Saturday, March 12, 2022


Blindness.  Photo by Helen Maybanks


Based on the novel by Jose Saramago. Adapted by Simon Stephens. Directed by Walter Meierjohann. Sound design by Ben and Max Ringham. A Donmar Warehouse production presented by Arts Projects Australia. Queens Theatre. Adelaide Festival February 23 – March 20.

Reviewed by Peter Wilkins

The audience is ushered into the Queen’s Theatre, an expansive space with pairs of chairs placed around the room under an arrangemnent of coloured neon lights. Each person is given a pair of earphones which are tested. An attendant informs us that a lockout applies and if anyone leaves the theatre they won’t be readmitted. An omen of things to come? The lights remain on as Juliet Stevenson commences her narration. It begins with the account of a man stalled at a stop light and mouthing words which when the door is opened are “I can’t see!”

 It is the beginning of an epidemic that will sweep through the city infecting with terrible rapidity. The government in its haste houses the infected in a mental asylum. Only the wife of the stricken doctor who treated blind patients, for some inexplicable reason can see and it is her story told so grippingly by Stevenson. We sit in the dark unable to see and drawn into the terrifying tale of the breakdown of a society as a result of the epidemic. Sound designers Ben and Max Ringham have created an immersive binaural experience at times close up in the ears or sometimes far away, but always directing our attention.

Stevenson’s vocal poise and flexibility brings Saramoga’s dystopian scenario to life. The images flash through the mind in the darkness as society crumbles into squalor and chaos, victims are shot and buried in unmarked graves, the instinct for survival degrades and destroys order. Blindness is a warning, a vision of a society deprived of dignity and order and the rule of law. Performed as it is during a global pandemic, it asks us to see and look, to look and observe and together to work through the epidemic and as a society restore sight out of the darkness.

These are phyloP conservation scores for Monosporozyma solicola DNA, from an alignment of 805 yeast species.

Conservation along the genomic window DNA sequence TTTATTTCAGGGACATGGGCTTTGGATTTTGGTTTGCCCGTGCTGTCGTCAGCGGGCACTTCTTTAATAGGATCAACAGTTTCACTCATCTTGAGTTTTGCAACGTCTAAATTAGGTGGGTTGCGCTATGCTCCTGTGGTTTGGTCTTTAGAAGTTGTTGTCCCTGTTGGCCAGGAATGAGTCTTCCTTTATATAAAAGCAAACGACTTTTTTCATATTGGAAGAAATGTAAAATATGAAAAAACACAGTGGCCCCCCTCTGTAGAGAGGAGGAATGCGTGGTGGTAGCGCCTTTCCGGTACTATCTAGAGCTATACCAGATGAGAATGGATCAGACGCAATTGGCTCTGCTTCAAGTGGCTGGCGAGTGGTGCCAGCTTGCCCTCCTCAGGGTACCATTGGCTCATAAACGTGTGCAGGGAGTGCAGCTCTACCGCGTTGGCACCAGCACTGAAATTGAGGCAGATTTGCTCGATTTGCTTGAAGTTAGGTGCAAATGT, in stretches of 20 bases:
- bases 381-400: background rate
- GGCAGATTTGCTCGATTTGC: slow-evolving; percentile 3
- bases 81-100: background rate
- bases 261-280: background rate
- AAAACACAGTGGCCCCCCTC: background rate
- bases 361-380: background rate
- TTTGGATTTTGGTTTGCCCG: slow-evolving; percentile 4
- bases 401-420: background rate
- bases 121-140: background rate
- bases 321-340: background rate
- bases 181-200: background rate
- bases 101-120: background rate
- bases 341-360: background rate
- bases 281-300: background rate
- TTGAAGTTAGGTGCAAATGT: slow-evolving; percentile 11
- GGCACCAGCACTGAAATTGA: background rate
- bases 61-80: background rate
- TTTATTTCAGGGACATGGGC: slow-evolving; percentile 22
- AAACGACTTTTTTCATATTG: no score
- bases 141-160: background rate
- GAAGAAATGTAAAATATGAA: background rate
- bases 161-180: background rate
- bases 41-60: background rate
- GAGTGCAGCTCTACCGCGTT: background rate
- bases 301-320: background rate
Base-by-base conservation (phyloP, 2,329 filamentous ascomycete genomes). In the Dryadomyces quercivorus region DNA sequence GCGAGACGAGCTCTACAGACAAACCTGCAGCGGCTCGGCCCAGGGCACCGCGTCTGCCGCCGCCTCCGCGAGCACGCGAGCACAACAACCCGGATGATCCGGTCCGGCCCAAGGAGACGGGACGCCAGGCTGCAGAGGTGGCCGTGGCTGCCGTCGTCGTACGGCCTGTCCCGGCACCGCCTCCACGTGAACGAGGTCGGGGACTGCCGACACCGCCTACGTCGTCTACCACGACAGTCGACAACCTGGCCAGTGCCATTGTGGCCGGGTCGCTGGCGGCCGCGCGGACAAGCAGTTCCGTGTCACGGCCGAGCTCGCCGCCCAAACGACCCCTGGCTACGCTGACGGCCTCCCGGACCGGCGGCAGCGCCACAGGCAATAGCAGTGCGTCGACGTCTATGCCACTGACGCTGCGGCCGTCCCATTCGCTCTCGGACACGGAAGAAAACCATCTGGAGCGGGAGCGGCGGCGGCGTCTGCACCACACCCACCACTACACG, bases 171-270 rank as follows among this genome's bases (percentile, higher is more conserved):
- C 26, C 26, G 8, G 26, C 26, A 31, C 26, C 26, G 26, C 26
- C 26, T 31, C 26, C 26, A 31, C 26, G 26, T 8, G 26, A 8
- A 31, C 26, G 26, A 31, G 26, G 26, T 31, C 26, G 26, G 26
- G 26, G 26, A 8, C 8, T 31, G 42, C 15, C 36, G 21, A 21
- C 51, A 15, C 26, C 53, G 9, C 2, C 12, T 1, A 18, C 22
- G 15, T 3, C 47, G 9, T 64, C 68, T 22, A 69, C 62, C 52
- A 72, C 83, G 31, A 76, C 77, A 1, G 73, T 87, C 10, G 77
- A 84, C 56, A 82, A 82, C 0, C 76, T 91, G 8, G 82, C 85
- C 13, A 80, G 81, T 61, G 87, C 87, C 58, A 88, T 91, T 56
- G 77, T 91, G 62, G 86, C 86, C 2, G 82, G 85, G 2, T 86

Photo by Helen Maybanks
 Is it therefore a message of hope that the global pandemic will pass? Or is it a warning to all that unless a society collaborates in a spirit of cooperation, the social order will collapse? This is not a new notion. Orwell, H.G. Wells , Sartre and countless more have been the prophets of doom if a society refuses to acknowledge the infection at its core. The mantra is projected on the wall “If you can see, look. If you look, observe” Blindness offers a new experience in the theatre. But it demands attention and the commitment to change. If not that, then it is seventy minutes of aural and psychological manipulation, “Full of sound and fury signifying nothing” At times I removed the headphones to escape the screaming. If the ability not to see is a defect , then what of those who live without sight?

Blindness is an experiment in sound installation offering a different perspective on Nobel Prize winner Saramoga’s novel. Some may find it engrossing. Others may be bewildered, or even bored. There will be those fascinated by the technology and its persuasive art. But everyone should observe the lessons learnt and their relevance to our time. Because only then Blindness will have helped us to see.